I like to take naps with my son. I was never much of a napper before Justin came along. Not because I don’t like to sleep. I love to sleep. Especially on weekends. There just never seemed to be enough time for weekday naps before. These days, when I can, I make the time. Honestly, the things we endure for our kids.
My two girls went down for their afternoon naps without too much of a fuss. Oh, Sandy and Savannah have both had their share of night frights, but noontime naps came pretty easily. Justin has always needed someone to lay down with him; I work nights and am at home during the day, so I got into the habit of doing it. (Note to the child psychologists currently reading this and shaking their heads…Yes, I know all of the reasons why the aforementioned napping with my son is supposedly “wrong.” And, no, I couldn’t care less.)
We lie together on his bed, and he tells me what he did in kindergarten, what he had for lunch, what kids he played with, what kids pulled his hair, whose hair he pulled, and before too long, he drifts off. Unless, as sometimes happens (OK, as often happens) I zone out first. Then he whacks me and tells me I am making that “tractor sound.”
Usually lying with Justin conjures up only the very best kinds of images. Days we have spent together, playing ball, digging in the sand at the beach, sneaking off for hot dogs at lunch so that his sorta-vegetarian-low-fat-mom won’t find out and make us, “Have some vegetables with that!” You know, Dad-and-Son stuff. Sorry, no girls allowed.
I look at him sleeping and think, as Dads will, about his future. Will he play soccer or baseball? Will he be good at math like his mom, or barely be able to make change like me? Will he learn to love music the way Savannah does, or will he shy away from it like Sandy?
Today, though, things were a bit different. Justin fell asleep on the couch in the living room while watching Nemo reunite with his dad for the three millionth time this week, and I had to carry him to his bed. For some reason, and God only knows where these thoughts come from, carrying my son today brought back a memory of the one and only time I carried my father. He was sick.
Although my dad was one of the first people in his crowd to take the Surgeon General seriously and he gave up smoking his Pall Malls pretty early on in his life, his lungs wound up killing him anyway. He contracted asbestosis from work, which led to the emphysema that left me without a father too early. Way too damn early.
I didn’t realize it at the time, but I was taking him to the doctor for what would turn out to be his final visit. There were no close parking spaces, and dad couldn’t make it to the door on foot; his breath had grown too short by this time to manage more than a few steps. There were no wheelchairs around, so I lifted him out of the car and carried him the 25 or so feet to the entrance, where a nurse finally turned up with a chair.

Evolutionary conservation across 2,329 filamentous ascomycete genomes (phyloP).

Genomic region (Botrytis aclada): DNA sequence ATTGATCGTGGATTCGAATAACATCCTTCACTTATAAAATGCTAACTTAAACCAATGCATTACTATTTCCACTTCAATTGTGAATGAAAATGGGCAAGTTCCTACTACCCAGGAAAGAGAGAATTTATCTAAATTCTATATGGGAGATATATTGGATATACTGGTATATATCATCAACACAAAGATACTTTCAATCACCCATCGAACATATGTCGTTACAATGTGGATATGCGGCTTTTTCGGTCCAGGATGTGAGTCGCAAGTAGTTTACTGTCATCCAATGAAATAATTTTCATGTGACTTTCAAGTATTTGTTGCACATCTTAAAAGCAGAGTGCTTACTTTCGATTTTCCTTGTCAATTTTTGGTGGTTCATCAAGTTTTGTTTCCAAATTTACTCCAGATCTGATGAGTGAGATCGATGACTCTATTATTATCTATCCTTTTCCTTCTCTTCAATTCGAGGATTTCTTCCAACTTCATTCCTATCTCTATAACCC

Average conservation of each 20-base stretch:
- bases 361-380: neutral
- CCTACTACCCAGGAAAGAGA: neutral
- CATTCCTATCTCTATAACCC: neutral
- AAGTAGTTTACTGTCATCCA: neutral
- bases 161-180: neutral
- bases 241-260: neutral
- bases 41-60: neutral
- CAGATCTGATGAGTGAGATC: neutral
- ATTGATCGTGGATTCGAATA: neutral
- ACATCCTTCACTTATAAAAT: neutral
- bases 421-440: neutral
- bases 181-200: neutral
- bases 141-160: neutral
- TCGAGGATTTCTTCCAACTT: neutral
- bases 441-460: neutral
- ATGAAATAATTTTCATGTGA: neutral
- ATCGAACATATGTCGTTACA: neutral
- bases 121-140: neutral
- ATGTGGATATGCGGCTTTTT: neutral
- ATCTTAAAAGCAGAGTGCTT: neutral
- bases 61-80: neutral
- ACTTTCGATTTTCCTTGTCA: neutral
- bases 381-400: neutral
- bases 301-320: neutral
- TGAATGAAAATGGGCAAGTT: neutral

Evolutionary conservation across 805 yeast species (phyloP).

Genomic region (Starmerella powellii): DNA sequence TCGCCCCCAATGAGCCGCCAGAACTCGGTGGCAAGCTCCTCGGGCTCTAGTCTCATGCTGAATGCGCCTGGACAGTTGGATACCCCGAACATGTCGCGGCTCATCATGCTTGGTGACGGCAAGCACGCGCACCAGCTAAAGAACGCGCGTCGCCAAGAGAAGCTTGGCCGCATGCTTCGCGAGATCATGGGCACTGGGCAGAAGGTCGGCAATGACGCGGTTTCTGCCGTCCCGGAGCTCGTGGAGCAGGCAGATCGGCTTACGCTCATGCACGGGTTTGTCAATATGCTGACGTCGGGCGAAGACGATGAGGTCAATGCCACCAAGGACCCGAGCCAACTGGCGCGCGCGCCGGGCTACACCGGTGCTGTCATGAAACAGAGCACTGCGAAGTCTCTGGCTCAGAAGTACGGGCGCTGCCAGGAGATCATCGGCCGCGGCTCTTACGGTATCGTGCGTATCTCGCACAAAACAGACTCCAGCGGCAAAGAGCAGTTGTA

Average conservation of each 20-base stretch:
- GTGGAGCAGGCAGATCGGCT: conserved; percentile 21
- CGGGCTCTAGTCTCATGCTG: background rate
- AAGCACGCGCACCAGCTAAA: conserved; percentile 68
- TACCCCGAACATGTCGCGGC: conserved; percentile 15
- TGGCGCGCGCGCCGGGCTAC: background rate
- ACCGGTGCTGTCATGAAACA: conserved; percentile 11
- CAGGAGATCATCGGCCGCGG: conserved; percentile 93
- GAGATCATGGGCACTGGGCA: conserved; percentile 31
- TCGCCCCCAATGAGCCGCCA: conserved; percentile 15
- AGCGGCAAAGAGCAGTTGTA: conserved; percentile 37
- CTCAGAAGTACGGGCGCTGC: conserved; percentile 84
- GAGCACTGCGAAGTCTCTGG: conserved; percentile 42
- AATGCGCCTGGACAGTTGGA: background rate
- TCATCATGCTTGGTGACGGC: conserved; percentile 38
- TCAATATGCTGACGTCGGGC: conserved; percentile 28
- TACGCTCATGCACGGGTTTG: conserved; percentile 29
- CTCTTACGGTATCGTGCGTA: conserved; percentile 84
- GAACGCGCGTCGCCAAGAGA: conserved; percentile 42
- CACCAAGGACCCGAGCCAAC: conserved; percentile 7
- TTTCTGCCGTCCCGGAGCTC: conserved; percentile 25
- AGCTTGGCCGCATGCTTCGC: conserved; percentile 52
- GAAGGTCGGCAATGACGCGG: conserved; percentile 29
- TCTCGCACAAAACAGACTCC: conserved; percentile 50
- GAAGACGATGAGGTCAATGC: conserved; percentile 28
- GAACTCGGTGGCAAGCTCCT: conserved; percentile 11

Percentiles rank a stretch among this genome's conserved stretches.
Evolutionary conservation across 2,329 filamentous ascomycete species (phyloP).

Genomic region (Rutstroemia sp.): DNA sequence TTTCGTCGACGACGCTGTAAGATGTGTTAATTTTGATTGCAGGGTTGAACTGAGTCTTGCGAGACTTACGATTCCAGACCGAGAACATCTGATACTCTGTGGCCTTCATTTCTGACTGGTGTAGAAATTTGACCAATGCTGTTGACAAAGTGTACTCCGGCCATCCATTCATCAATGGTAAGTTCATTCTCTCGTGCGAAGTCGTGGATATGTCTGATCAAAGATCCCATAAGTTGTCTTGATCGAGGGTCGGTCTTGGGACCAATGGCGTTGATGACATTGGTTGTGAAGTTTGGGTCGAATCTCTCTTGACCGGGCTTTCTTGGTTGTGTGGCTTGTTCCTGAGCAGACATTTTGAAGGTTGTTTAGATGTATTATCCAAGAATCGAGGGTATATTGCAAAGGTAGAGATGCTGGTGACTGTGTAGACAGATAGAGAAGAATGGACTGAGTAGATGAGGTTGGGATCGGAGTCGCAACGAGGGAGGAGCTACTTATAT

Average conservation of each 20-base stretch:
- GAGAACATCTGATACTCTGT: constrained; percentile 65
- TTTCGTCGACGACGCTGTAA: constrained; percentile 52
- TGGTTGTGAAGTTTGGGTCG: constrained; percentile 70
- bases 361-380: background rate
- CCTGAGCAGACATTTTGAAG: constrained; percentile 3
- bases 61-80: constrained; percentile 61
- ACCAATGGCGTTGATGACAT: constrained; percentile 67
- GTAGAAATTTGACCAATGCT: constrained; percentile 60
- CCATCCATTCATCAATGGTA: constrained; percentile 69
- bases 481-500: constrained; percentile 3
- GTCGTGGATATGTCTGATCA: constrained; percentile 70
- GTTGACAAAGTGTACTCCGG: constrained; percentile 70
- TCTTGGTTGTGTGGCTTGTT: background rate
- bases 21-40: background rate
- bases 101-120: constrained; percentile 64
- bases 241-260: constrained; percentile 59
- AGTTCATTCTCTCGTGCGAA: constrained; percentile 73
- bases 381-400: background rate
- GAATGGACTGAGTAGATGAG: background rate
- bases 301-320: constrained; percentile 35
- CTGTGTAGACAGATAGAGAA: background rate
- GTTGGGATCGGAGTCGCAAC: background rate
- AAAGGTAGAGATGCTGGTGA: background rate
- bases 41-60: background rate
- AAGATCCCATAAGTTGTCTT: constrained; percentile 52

Not a very long distance, but I know it felt like a million miles in the mind of a proud man like my dad who never needed or wanted to be carried anywhere. And it was more than enough distance for me to realize that there was almost nothing left of my father. He had never been a big man, but he was always scary-strong and tougher than most guys twice his size. My dad actually coulda whipped your dad. But as I carried him to his doctor’s door on that day, I could feel everything that he was and had been was emptying out of him somehow. And I knew in that moment, if I hadn’t accepted it before, that my father was going to die. And, just a few far-too-short weeks later … he was gone.
I am a different kind of father than my dad was. He was a good man, but he was a product of his times. We never said, “I love you” to each other. Even sitting by his bed as he lay dying, I couldn’t say the words. It just seemed unnecessary to say out loud what we both already knew. His presence at a thousand Little League games, the countless hours he spent busting his knuckles keeping my cars running, and all of the times he bailed me out of yet another of my seemingly endless jams had already told me everything I needed to know.
I am sure my dad weighed more on that sad day I carried him to his doctor than Justin does now, but when I carried my son to his bed this afternoon, he seemed heavier — more solid — more “there” somehow. It is as if he is filling up with the same life force that was emptying out of my dad.
I like to take naps with my son. I love my son, and I loved my father. And I have now lived long enough to have carried both my father and my son. I recommend one of those things very highly. And I pray with all of my might that my boy never has to do the other.